A Veteran's Story - Photography Inside-Out
People take pictures for different reasons. Some like to take snapshots of family events as they unfold, others are setup artists who prepare scenes ahead of time. Some like to be up front and in the middle of the action to capture the details of a moment as close as possible. Others like to act as a "spy" and watch a scene unfold from afar, capturing the blended emotions and imagery that emerge outward. Whether you're one extreme or the other, or somewhere in between, we all take photos to collapse that moment of time into something we can keep with us. We print them, post them, scrapbook them, mount and frame them...anything we can to allow the magic of a moment to live again.
Sometimes our efforts to boil down that emotional moment into a nice little package completely backfire. The scene doesn't compact, rather it explodes into something more, something that will never fit on a photograph no matter how many mega-pixels you have.
This is exactly what happened due to the photo above.
March 5th, 2011
Up at 330am, I arrived at the monuments on the Washington DC Mall a hair before 5am. I was meeting some friends to take photos of sunrise. The sunrise turned out to be quite lacking in color but I didn't want to give up on the day (I captured one photo with some true morning color). Once the gray had fully engulfed the sky I wandered away from the World War II Memorial toward the Vietnam Veteran's Memorial. It was around 8am and I wasn't expecting much.
When I came down the path through the trees toward the memorial I noted one solitary veteran standing within the memorial walkway. He wore a black hat embroidered with "U.S. Army" in yellow letters and further adorned with small patches and pins. He held a camera in one hand and was pointing to names along the wall, allowing his fingers to guide his gaze. He'd stop a few times and take snapshots of a name on the wall, then move a little more and gaze again, occasionally moving his lips seeming to speak only to himself. I immediately recognized the emotion of the scene and went into "spy" mode. I stood at a distance with my 300mm lens and tried to document his actions as he moved. I then switched to a lens for closer work, slung my backpack on and decided to walk down to the memorial myself.
When I passed behind him I greeted with a "good morning", which was warmly returned. Arriving at the junction of the east and west walls, I looked back and noticed he was still standing there, taking in the wall of names quietly. I'm not one to approach strangers very often but I got up the nerve to asked him if he minded if I took his photograph. The smartest thing I did all day.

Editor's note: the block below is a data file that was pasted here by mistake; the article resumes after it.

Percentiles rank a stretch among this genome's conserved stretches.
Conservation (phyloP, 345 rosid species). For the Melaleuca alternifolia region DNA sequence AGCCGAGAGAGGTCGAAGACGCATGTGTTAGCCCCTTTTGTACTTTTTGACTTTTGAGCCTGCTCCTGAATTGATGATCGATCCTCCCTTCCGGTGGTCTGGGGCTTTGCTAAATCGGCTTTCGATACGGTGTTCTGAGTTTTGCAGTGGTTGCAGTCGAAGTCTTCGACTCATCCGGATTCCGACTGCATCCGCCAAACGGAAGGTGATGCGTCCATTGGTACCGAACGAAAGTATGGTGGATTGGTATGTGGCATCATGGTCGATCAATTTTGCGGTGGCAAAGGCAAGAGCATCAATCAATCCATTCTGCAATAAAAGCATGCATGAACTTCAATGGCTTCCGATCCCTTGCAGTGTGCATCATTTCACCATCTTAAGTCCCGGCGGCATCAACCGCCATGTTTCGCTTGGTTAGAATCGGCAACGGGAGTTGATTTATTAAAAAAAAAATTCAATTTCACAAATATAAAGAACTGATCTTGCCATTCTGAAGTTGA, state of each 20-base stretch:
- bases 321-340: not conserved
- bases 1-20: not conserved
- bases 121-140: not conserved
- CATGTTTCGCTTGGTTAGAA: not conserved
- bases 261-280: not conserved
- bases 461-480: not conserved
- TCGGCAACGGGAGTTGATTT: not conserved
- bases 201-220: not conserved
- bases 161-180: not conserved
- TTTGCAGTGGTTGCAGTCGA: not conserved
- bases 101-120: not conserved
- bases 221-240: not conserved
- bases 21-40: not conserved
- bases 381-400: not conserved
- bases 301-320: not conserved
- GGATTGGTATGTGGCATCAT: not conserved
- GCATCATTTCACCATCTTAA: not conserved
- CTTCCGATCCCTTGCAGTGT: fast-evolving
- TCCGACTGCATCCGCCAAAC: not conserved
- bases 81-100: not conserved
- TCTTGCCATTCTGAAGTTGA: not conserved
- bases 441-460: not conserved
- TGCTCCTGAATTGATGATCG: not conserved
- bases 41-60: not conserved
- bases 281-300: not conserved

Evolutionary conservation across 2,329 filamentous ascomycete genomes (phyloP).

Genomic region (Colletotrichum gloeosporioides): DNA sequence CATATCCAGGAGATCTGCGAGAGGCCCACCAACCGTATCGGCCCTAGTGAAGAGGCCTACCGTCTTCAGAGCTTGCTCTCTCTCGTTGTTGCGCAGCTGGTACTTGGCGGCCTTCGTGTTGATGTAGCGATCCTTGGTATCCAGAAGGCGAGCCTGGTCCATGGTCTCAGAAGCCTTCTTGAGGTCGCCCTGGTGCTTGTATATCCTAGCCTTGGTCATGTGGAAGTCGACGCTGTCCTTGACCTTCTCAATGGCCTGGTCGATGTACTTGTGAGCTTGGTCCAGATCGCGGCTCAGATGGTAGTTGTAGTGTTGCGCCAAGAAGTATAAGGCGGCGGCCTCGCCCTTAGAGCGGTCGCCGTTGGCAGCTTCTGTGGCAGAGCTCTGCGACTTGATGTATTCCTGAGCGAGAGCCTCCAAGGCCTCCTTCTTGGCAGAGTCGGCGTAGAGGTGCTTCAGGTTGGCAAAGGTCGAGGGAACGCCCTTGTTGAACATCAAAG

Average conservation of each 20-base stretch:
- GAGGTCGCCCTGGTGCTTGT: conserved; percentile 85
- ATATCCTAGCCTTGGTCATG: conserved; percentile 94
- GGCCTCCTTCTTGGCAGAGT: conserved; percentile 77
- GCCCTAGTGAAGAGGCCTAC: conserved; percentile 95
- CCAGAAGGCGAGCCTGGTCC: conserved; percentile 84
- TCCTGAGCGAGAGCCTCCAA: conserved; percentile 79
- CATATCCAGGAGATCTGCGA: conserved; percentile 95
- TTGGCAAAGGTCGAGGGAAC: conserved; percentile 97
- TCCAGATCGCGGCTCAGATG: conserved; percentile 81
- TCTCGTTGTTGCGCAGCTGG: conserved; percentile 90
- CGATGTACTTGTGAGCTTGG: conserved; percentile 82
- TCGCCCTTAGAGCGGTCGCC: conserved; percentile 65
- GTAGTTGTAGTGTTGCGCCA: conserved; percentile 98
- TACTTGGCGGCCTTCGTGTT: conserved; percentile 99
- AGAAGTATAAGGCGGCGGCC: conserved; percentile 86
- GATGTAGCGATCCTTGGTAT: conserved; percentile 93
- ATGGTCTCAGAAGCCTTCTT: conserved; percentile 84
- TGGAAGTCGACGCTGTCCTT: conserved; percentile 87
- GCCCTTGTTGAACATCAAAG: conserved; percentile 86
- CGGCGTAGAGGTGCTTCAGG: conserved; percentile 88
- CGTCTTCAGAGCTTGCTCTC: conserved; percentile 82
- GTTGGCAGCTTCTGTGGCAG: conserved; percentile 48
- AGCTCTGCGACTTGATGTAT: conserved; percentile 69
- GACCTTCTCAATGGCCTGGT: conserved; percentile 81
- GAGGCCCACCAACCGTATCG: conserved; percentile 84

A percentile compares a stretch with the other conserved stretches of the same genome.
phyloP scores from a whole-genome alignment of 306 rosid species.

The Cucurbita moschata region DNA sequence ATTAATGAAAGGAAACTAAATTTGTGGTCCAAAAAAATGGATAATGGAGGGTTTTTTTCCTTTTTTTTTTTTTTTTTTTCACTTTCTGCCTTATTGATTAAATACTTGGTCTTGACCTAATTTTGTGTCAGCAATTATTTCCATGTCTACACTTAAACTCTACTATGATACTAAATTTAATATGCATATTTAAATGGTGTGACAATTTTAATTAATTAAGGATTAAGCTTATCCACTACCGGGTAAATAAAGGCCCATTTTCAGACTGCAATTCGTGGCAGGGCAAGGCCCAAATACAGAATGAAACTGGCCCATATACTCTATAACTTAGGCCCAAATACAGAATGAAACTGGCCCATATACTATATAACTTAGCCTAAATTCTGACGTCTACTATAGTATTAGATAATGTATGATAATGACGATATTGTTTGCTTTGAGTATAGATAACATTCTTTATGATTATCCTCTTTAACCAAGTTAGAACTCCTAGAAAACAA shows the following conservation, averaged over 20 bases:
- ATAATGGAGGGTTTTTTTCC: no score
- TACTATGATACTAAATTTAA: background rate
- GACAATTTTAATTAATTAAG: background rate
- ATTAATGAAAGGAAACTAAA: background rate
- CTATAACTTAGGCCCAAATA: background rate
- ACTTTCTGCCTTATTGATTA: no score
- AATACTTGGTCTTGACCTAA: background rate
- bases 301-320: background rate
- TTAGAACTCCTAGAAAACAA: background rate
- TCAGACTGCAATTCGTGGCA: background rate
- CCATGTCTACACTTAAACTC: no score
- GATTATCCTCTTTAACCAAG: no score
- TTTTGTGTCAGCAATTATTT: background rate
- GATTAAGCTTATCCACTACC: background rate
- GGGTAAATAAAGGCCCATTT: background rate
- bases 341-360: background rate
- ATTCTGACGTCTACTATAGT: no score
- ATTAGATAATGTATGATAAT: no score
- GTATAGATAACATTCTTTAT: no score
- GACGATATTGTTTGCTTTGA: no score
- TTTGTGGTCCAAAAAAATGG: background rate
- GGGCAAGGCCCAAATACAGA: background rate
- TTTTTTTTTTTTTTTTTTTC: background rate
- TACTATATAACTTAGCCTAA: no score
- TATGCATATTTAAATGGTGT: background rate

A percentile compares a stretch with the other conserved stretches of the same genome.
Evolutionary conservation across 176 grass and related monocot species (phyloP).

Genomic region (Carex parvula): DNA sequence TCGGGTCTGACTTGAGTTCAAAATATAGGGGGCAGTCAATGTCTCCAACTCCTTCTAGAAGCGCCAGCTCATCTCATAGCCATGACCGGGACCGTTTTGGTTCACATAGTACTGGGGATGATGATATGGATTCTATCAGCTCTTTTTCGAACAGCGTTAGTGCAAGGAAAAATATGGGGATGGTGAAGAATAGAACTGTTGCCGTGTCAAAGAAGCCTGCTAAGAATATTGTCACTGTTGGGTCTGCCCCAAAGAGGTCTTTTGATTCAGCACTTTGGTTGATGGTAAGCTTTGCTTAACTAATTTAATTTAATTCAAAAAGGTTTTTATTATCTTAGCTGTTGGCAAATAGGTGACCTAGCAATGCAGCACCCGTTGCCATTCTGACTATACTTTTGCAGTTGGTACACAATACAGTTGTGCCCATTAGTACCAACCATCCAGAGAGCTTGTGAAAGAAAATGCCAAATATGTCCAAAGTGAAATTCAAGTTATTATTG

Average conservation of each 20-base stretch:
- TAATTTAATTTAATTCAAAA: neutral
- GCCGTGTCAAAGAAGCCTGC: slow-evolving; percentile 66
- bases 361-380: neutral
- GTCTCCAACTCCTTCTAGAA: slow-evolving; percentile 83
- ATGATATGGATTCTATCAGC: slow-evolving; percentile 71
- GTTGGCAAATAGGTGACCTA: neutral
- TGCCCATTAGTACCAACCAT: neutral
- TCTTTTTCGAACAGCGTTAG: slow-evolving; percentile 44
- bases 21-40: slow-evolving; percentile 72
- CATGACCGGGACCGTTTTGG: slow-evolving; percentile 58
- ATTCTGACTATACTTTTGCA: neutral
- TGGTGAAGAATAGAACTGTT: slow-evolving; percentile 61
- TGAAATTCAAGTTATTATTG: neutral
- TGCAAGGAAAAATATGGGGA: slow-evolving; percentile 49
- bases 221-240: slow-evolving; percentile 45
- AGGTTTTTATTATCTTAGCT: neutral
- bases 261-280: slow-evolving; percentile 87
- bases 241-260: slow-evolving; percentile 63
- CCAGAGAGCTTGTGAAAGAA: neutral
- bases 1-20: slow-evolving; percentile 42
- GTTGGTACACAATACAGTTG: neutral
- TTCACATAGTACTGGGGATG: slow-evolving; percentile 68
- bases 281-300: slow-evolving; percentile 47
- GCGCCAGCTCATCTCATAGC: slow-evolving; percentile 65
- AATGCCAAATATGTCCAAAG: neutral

He didn't mind at all and mentioned he'd attempted to take photos just like the one I was taking...veterans visiting the memorial and capturing the emotional scene of their reflections intertwined in the names of fallen friends and comrades. He walked down next to me and we struck up an easy conversation. We talked about subjects that two people normally wouldn't address upon first introductions: jobs, books, war, politics, and history. Briefly delving deep into those subjects, the kind of conversation where you just "get" what the other person is saying. I learned he had worked in a photographic processing unit in Washington DC while serving in the Army before being sent to Vietnam as well. After about 30 minutes of conversation I finally asked what brought him to the memorial that day. He responded that he visits the Vietnam Veteran's Memorial every March 5th because that's the anniversary of the day he was shot in 1969. Taken off the front lines, bandaged up, and sent home where he admitted, without reservation, he joined in the protests against the war.
We had a brief but real connection as we talked about the world we live in. A cold, quiet, and gray morning, not a soul around us, standing at the junction between the East and West walls, surrounded by the 58,267 names inscribed in the granite. Fifty eight thousand two hundred sixty seven. There's emotion to that experience that will only live in my head, forever eluding the capture of a camera's lens no matter how many photos I take. We may have been a generation apart, but years were no barrier to communication on this morning of March 5th. Amazing to think that this veteran and gentleman, who continues to serve our country, left a mark on me that will be as tough to erase as those names carved on the walls beside us.
We shook hands, said a brief goodbye and walked away from each other heading back to our previously planned daily activities. As we exited, one of us along the East wall, the other along the West wall, I realized we'd remain strangers by at least one measure...we'd never even asked each other our names...and to be honest, the fact I don't know his name makes the experience all the more special.
Maybe I'll visit again next March 5th and see where my camera leads me.
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